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The Syntax of Justice: Law, Language, Access & Exclusion
Friday, March 31, 2017 | 8:30am - 4:30pm UTC
Day Two of Two
Judge Richard Posner
US Court of Appeals for the Seventh Circuit and
Senior Lecturer, University of Chicago School of Law
John D. Eshelman Professor of Law,
Seattle University School of Law
Professor, Linguistics Program and English Department,
Associate Teaching Professor,
Northeastern University School of Law
Don Forchelli Professor of Law and Director of Graduate Education,
Brooklyn Law School
Walter S. Gibbs Professor of Constitutional Law
Wayne State University Law School
Professor and Graduate Program Director, Department of Linguistics,
University of Massachusetts, Amherst
Professor of Linguistics, Department of Linguistics and Technology, Massachusetts Institute of Technology
It’s easy to underestimate the importance of clear writing.
Consider this excerpt of a California jury instruction:
Failure of recollection is common. Innocent misrecollection is not uncommon.
Now consider the rewritten version:
People often forget things or make mistakes in what they remember.
Law is where we put into words what we consider to be appropriate conduct. At times, this wording may be difficult to understand — thus defeating its purpose. Similar problems arise when words or sentences are ambiguous, when a word has a specialized meaning or when words are added unnecessarily and contribute no meaning. Many words depend on context while others have connotations that may not be clear. And some words mean very different things in different dialects of English.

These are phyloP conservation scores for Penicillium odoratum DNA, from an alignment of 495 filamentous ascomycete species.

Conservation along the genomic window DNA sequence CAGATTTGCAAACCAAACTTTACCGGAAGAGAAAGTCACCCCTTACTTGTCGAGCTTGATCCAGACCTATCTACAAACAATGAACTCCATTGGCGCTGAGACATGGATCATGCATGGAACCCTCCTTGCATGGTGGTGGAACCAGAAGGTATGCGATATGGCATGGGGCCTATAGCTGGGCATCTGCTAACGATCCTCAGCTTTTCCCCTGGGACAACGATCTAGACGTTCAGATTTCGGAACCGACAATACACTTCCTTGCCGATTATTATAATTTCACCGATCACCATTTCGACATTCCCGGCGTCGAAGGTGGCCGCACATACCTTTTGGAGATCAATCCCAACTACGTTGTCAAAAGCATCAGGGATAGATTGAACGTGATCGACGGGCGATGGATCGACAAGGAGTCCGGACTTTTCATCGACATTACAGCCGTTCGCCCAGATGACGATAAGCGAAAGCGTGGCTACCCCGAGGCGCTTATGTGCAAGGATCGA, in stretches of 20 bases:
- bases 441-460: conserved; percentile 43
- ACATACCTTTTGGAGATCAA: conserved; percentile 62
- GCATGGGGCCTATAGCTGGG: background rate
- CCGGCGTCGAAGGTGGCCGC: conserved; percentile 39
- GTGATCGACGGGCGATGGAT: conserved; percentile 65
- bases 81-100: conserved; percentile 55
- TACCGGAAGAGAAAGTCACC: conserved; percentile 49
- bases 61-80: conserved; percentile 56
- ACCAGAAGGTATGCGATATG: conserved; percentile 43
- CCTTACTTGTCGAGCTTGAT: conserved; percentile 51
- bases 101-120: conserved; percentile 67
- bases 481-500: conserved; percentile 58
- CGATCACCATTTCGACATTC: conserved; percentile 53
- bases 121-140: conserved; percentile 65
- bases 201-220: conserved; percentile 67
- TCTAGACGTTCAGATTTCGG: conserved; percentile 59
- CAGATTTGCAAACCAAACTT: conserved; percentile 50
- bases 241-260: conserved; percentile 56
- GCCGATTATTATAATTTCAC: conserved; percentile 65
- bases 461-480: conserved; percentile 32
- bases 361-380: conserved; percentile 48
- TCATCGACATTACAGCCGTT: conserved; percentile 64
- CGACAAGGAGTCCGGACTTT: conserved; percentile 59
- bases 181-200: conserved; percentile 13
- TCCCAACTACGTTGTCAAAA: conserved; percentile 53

These problems invite us to examine issues that arise not only in legal language, but also in language in general. For example:
- the tension between precise technical vocabulary and obfuscational jargon
- how to write laws that everyone can understand
- the challenge of developing plain language jury instructions that capture the law in terms understandable to all jurors
- the ways that literal interpretation and plain text meaning are insufficient to capture the nuance of language familiar in ordinary conversation
This conference will focus on how language can lead to exclusion and injustice, and how to overcome these problems via research that recognizes and points to ways to rectify exclusion and expand access to justice.